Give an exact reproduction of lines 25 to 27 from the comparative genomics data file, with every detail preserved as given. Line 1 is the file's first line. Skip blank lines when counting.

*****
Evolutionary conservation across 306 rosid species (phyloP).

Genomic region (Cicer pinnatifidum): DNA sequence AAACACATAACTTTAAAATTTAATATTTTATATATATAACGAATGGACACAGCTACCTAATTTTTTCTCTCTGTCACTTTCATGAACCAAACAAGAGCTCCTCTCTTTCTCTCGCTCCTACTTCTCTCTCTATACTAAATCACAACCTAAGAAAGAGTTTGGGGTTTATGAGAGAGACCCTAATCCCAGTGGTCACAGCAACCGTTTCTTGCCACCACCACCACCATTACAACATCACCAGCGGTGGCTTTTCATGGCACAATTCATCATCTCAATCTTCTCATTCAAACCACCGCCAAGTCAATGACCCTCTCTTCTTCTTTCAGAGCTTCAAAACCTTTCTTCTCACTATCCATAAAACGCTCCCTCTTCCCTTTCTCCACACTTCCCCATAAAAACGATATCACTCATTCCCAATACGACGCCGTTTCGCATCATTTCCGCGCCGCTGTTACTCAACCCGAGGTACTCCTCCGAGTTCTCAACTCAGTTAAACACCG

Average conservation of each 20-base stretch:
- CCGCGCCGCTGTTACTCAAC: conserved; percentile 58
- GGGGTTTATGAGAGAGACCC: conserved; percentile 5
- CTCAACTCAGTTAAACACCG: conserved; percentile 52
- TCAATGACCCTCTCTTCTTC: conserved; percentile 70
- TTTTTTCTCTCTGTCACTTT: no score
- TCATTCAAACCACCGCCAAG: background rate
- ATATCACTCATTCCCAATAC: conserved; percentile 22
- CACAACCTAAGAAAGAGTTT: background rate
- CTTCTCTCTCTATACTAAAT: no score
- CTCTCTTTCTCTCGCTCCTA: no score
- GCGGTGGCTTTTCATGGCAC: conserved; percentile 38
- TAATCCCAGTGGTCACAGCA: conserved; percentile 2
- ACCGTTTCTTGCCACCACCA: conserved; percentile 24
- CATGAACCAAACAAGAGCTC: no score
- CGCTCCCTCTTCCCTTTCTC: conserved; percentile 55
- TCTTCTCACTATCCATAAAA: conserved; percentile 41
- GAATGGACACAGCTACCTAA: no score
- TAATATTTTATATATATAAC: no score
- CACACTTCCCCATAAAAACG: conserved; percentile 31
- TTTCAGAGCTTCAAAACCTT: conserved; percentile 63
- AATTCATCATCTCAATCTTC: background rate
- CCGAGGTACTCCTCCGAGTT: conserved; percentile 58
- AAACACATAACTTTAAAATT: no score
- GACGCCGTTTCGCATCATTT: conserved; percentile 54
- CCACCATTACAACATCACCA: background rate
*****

- CCGAGGTACTCCTCCGAGTT: conserved; percentile 58
- AAACACATAACTTTAAAATT: no score
- GACGCCGTTTCGCATCATTT: conserved; percentile 54